WATERLOO — Taylor Hogan had big shoes to fill when she entered Waterloo Columbus’ softball team the summer following her eighth grade year.
Eventual Luther College All-American shortstop Anna Strien had graduated the previous season, and coach Chris Olmstead didn’t initially know if his newcomer would be able to fill that void.
“I was worried about it,” Olmstead recalls. “I didn’t think she had a strong enough arm, and she proved me wrong.”
Hogan enters her senior softball season a three-time first team all-stater, who has led the Sailors in hits, runs and steals each of the previous four years. The fifth-year shortstop — signed to continue her softball career at the University of Northern Iowa — is coming off a campaign in which she scored 74 runs, blasted seven home runs with 34 RBIs, and stole 42 bases on 43 attempts.
Hogan is part of a core group of Maliyah Little, Jalila Hart, Sydney Schultz and Kayla Sproul competing in their fifth season of softball at Columbus. They’ve either played with or against each other dating back to Optimist ball, and together have helped Columbus reach the program’s only two state tournament appearances the past two seasons.
“We’ve just grown a lot closer and I feel like they’re some of my best friends,” Hogan said, addressing her senior teammates. “I just feel comfortable out on the field with them.”
The drive her classmates exhibited from day one helped motivate Hogan.
“We all wanted to be on the field which made it easier for me to want to play my hardest,” Hogan said. “They all wanted to win, I wanted to win, I feel like we had a common goal the whole time.”
When Olmstead took his seniors out for a breakfast in January, a desire to complete the steps necessary to become state champions quickly surfaced.
“They all told me, ‘We’d like you to be harder on us. We want you to be harder on the girls that are coming up, as well, because we want the program to flourish next year and continually,’” Olmstead related.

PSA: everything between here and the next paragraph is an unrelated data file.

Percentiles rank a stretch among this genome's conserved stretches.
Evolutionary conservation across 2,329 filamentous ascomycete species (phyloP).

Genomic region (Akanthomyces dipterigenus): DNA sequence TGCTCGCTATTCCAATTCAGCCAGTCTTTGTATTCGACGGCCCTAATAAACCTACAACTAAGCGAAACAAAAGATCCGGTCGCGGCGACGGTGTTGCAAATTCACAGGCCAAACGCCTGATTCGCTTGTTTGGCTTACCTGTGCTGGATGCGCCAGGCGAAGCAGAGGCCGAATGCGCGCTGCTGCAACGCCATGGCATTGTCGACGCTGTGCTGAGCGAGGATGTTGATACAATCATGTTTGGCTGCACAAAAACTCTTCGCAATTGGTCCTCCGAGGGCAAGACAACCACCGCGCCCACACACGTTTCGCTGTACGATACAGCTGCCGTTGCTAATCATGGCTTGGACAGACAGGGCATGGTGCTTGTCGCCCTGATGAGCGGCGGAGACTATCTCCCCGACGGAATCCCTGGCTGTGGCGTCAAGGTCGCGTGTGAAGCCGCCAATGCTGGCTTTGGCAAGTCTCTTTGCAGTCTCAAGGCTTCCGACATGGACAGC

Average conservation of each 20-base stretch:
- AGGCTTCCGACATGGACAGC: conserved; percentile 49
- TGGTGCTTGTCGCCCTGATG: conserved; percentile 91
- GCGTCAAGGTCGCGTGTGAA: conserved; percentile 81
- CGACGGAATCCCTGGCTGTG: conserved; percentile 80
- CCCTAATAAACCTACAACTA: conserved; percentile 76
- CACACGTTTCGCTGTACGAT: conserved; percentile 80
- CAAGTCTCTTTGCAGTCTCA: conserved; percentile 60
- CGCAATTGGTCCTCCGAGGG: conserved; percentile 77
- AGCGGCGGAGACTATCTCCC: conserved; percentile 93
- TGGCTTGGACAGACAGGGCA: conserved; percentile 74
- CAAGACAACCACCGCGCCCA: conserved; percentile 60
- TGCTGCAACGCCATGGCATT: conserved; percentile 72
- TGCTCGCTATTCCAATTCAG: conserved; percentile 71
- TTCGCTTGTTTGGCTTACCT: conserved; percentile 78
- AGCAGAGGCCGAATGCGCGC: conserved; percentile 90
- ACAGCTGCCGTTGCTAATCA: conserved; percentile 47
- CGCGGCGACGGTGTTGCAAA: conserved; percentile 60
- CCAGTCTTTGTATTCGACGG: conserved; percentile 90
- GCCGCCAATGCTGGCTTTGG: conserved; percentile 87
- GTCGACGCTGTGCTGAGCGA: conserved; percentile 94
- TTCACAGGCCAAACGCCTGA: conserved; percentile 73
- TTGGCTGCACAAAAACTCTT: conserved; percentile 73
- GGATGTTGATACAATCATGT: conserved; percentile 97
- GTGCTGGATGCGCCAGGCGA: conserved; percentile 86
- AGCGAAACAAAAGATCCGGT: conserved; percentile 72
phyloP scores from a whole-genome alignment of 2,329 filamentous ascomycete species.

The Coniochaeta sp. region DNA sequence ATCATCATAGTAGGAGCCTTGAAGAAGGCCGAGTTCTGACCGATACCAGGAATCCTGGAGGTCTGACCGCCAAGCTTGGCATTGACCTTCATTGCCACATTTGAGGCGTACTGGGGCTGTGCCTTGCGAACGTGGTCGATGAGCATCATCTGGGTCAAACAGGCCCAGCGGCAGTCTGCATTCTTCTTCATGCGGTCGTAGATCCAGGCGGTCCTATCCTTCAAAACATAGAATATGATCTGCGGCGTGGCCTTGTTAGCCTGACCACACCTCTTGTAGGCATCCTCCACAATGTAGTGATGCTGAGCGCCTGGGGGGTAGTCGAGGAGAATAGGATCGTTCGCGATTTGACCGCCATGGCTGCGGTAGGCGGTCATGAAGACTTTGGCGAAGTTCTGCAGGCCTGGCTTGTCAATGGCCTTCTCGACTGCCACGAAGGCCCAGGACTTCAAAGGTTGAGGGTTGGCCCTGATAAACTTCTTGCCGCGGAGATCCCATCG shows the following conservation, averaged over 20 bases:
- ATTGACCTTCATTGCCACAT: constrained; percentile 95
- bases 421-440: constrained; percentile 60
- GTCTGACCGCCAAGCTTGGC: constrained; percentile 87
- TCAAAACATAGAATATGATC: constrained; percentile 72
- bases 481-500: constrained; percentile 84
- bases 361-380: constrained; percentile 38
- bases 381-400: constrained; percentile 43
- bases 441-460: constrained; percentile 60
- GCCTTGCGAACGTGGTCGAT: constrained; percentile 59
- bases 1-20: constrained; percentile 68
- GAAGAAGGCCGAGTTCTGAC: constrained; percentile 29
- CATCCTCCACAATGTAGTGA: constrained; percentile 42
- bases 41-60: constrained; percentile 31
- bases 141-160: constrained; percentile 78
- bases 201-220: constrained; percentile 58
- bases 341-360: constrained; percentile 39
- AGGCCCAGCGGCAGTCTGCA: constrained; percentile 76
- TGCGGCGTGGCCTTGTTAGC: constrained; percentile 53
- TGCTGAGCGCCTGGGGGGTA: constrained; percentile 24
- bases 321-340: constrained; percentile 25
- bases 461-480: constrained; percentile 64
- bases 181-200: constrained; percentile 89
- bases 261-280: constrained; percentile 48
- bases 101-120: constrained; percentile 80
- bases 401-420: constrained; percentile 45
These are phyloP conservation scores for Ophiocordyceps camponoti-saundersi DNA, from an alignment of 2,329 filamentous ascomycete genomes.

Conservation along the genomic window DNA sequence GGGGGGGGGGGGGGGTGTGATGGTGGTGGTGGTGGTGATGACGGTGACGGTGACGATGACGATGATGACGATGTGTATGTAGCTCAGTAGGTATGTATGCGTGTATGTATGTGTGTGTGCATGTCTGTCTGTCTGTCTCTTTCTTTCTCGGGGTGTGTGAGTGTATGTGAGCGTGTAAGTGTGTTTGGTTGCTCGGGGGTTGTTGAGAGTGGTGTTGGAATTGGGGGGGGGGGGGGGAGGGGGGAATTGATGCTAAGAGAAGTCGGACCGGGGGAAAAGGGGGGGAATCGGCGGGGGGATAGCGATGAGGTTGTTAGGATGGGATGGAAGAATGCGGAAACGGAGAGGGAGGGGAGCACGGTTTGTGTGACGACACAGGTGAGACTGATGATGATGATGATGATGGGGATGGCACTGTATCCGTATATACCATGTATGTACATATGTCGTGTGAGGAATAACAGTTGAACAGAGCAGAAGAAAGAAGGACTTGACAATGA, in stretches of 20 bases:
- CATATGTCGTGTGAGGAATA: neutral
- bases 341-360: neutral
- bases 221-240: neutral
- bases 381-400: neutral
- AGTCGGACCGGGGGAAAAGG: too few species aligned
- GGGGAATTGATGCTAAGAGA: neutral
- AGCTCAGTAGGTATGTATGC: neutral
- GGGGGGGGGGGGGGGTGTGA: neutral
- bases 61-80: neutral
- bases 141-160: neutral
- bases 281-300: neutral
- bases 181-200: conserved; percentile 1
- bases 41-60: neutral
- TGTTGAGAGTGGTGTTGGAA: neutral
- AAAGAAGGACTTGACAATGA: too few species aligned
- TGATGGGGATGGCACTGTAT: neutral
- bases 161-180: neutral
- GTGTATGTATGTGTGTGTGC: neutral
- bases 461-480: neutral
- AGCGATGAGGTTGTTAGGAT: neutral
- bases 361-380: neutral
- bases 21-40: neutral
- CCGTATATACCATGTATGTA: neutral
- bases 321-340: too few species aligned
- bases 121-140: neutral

Hogan says her team has become more confident competing against tougher opponents in recent years.
“I feel like if we get pushed a little bit harder, maybe that will help us get more focused and keep us on the right track,” she added.
Olmstead believes Hogan’s personality makes her a great leader.
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“I think she’s a good leader because she’s kind to everyone,” he said. “She makes people feel included.”
Hogan’s athletic success has extended well beyond the softball diamond. She has competed at the regional and national level in gymnastics, won three state team and doubles titles in tennis and first went out for diving with Waterloo’s swim team as a sophomore before becoming a second team all-stater in that sport senior year.
A typical school day in the spring consists of Hogan beginning tennis practice at 3 p.m. and finishing with either gymnastics or softball at 8 that night.
“I don’t know if I’d be able to do it anywhere else,” Hogan said addressing the multi-sport workload. “All my coaches have been so understanding and they’ve allowed me to get to where I’m at today. It’s just been incredible. I’ve had so much fun competing for Columbus.
“All of my teams have been awesome. Being a part of so many different teams, I’ve met a lot of different people.”
Hogan credits gymnastics for helping to build her softball speed, power and agility. It’s also created a successful approach at the plate.
“Each at bat I think of it more as I have this one chance,” Hogan said. “That really helps me have a good at bat and work hard each time, because I was taught in gymnastics you only have one shot and you have to really be in the moment at that time.”
Added Olmstead, “She’s probably the smartest ballplayer I’ve ever coached, just knowing the nuances of the game. … She’ll make the right adjustments at the plate. She’ll know the situations and she’ll make it happen.”
While Taylor’s sister, Sydney, went on to compete in gymnastics at the University of Iowa, she says softball became the sport she wanted to pursue at the collegiate level since her freshman year of high school. Youth diving coach Bethany Hovland now works as UNI’s diving coach, and Hogan is excited to reunite with her former coach in that sport at the collegiate level, as well.
“It’s easier to be done with gymnastics, because they’re so similar,” Hogan said of diving.
Nearing the end of high school athletics career, Hogan credits family for playing a major role in her success. Her older sister was a senior on the softball team her eighth grade year, and now Taylor is a senior with her youngest sister, Avery, an eighth-grade teammate.
Taylor’s mom, Kari, was a part of Don Bosco’s first state qualifying team, and her dad, Pat, has never shied away from a game of catch or throwing batting practice.
“I have the greatest support system ever, from my family,” Taylor Hogan said. “There’s always so many people there cheering me on. Just knowing that I have them behind me makes it easier. … I really want to thank them for all that they do for me.”